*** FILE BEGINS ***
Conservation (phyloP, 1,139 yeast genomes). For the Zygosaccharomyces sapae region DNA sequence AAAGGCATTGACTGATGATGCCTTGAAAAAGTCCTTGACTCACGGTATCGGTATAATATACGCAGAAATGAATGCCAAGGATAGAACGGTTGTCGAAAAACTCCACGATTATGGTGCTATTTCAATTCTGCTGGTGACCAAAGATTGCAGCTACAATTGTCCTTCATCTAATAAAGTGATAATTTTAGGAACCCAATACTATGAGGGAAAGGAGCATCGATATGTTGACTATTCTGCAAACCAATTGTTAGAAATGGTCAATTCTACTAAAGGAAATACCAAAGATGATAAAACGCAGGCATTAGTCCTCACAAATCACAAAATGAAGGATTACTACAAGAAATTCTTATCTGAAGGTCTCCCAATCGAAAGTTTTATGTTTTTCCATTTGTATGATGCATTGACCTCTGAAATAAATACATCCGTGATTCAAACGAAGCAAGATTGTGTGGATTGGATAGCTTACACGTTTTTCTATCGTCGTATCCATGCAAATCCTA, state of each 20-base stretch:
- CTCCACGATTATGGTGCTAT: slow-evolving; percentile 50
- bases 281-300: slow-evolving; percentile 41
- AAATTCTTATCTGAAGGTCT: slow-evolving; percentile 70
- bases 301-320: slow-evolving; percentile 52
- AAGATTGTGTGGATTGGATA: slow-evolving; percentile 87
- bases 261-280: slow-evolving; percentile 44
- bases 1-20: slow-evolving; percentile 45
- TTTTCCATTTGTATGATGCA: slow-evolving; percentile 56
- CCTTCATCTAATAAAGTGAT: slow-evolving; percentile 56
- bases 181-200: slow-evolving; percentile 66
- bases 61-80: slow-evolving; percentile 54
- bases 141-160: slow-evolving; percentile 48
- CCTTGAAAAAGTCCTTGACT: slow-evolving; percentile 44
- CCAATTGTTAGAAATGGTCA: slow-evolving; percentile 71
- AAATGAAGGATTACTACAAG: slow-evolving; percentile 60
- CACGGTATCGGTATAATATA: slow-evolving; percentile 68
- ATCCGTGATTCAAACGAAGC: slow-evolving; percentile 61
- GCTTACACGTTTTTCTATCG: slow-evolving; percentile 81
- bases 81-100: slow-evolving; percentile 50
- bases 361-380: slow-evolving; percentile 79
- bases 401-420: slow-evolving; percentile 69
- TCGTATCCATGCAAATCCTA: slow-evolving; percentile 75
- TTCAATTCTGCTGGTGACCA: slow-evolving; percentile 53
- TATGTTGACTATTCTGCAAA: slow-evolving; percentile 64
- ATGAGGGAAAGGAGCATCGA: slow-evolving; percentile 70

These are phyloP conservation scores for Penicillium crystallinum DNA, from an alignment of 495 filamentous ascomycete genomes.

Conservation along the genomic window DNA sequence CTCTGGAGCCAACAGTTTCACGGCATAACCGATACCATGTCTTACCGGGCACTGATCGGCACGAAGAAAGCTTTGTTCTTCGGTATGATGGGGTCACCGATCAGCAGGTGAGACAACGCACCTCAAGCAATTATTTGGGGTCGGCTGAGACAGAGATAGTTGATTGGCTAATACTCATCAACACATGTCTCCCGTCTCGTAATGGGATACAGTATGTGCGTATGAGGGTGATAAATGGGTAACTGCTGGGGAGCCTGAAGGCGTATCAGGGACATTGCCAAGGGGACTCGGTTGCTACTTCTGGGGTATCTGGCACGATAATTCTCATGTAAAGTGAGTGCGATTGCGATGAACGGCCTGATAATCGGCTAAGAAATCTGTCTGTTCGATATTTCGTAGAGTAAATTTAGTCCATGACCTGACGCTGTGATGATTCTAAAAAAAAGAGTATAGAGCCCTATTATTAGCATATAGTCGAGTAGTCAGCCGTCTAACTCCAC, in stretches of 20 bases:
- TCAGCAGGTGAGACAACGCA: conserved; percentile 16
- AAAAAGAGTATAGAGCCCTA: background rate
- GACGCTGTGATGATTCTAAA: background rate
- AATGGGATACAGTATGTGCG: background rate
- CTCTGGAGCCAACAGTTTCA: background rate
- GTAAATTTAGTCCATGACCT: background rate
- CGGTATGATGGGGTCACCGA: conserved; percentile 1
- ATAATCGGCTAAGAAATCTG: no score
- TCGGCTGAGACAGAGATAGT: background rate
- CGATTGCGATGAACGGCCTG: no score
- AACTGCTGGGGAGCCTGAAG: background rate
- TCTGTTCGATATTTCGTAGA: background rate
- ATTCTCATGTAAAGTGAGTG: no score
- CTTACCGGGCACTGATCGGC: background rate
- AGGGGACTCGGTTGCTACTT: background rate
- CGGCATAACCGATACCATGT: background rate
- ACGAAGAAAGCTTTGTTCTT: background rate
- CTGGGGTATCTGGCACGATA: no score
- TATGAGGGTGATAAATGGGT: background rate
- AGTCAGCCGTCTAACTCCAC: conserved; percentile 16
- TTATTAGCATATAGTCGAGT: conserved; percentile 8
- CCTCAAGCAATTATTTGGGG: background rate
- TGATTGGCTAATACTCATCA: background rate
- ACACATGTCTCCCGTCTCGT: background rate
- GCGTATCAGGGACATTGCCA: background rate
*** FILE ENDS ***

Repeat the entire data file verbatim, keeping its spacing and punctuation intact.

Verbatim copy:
Conservation (phyloP, 1,139 yeast genomes). For the Zygosaccharomyces sapae region DNA sequence AAAGGCATTGACTGATGATGCCTTGAAAAAGTCCTTGACTCACGGTATCGGTATAATATACGCAGAAATGAATGCCAAGGATAGAACGGTTGTCGAAAAACTCCACGATTATGGTGCTATTTCAATTCTGCTGGTGACCAAAGATTGCAGCTACAATTGTCCTTCATCTAATAAAGTGATAATTTTAGGAACCCAATACTATGAGGGAAAGGAGCATCGATATGTTGACTATTCTGCAAACCAATTGTTAGAAATGGTCAATTCTACTAAAGGAAATACCAAAGATGATAAAACGCAGGCATTAGTCCTCACAAATCACAAAATGAAGGATTACTACAAGAAATTCTTATCTGAAGGTCTCCCAATCGAAAGTTTTATGTTTTTCCATTTGTATGATGCATTGACCTCTGAAATAAATACATCCGTGATTCAAACGAAGCAAGATTGTGTGGATTGGATAGCTTACACGTTTTTCTATCGTCGTATCCATGCAAATCCTA, state of each 20-base stretch:
- CTCCACGATTATGGTGCTAT: slow-evolving; percentile 50
- bases 281-300: slow-evolving; percentile 41
- AAATTCTTATCTGAAGGTCT: slow-evolving; percentile 70
- bases 301-320: slow-evolving; percentile 52
- AAGATTGTGTGGATTGGATA: slow-evolving; percentile 87
- bases 261-280: slow-evolving; percentile 44
- bases 1-20: slow-evolving; percentile 45
- TTTTCCATTTGTATGATGCA: slow-evolving; percentile 56
- CCTTCATCTAATAAAGTGAT: slow-evolving; percentile 56
- bases 181-200: slow-evolving; percentile 66
- bases 61-80: slow-evolving; percentile 54
- bases 141-160: slow-evolving; percentile 48
- CCTTGAAAAAGTCCTTGACT: slow-evolving; percentile 44
- CCAATTGTTAGAAATGGTCA: slow-evolving; percentile 71
- AAATGAAGGATTACTACAAG: slow-evolving; percentile 60
- CACGGTATCGGTATAATATA: slow-evolving; percentile 68
- ATCCGTGATTCAAACGAAGC: slow-evolving; percentile 61
- GCTTACACGTTTTTCTATCG: slow-evolving; percentile 81
- bases 81-100: slow-evolving; percentile 50
- bases 361-380: slow-evolving; percentile 79
- bases 401-420: slow-evolving; percentile 69
- TCGTATCCATGCAAATCCTA: slow-evolving; percentile 75
- TTCAATTCTGCTGGTGACCA: slow-evolving; percentile 53
- TATGTTGACTATTCTGCAAA: slow-evolving; percentile 64
- ATGAGGGAAAGGAGCATCGA: slow-evolving; percentile 70

These are phyloP conservation scores for Penicillium crystallinum DNA, from an alignment of 495 filamentous ascomycete genomes.

Conservation along the genomic window DNA sequence CTCTGGAGCCAACAGTTTCACGGCATAACCGATACCATGTCTTACCGGGCACTGATCGGCACGAAGAAAGCTTTGTTCTTCGGTATGATGGGGTCACCGATCAGCAGGTGAGACAACGCACCTCAAGCAATTATTTGGGGTCGGCTGAGACAGAGATAGTTGATTGGCTAATACTCATCAACACATGTCTCCCGTCTCGTAATGGGATACAGTATGTGCGTATGAGGGTGATAAATGGGTAACTGCTGGGGAGCCTGAAGGCGTATCAGGGACATTGCCAAGGGGACTCGGTTGCTACTTCTGGGGTATCTGGCACGATAATTCTCATGTAAAGTGAGTGCGATTGCGATGAACGGCCTGATAATCGGCTAAGAAATCTGTCTGTTCGATATTTCGTAGAGTAAATTTAGTCCATGACCTGACGCTGTGATGATTCTAAAAAAAAGAGTATAGAGCCCTATTATTAGCATATAGTCGAGTAGTCAGCCGTCTAACTCCAC, in stretches of 20 bases:
- TCAGCAGGTGAGACAACGCA: conserved; percentile 16
- AAAAAGAGTATAGAGCCCTA: background rate
- GACGCTGTGATGATTCTAAA: background rate
- AATGGGATACAGTATGTGCG: background rate
- CTCTGGAGCCAACAGTTTCA: background rate
- GTAAATTTAGTCCATGACCT: background rate
- CGGTATGATGGGGTCACCGA: conserved; percentile 1
- ATAATCGGCTAAGAAATCTG: no score
- TCGGCTGAGACAGAGATAGT: background rate
- CGATTGCGATGAACGGCCTG: no score
- AACTGCTGGGGAGCCTGAAG: background rate
- TCTGTTCGATATTTCGTAGA: background rate
- ATTCTCATGTAAAGTGAGTG: no score
- CTTACCGGGCACTGATCGGC: background rate
- AGGGGACTCGGTTGCTACTT: background rate
- CGGCATAACCGATACCATGT: background rate
- ACGAAGAAAGCTTTGTTCTT: background rate
- CTGGGGTATCTGGCACGATA: no score
- TATGAGGGTGATAAATGGGT: background rate
- AGTCAGCCGTCTAACTCCAC: conserved; percentile 16
- TTATTAGCATATAGTCGAGT: conserved; percentile 8
- CCTCAAGCAATTATTTGGGG: background rate
- TGATTGGCTAATACTCATCA: background rate
- ACACATGTCTCCCGTCTCGT: background rate
- GCGTATCAGGGACATTGCCA: background rate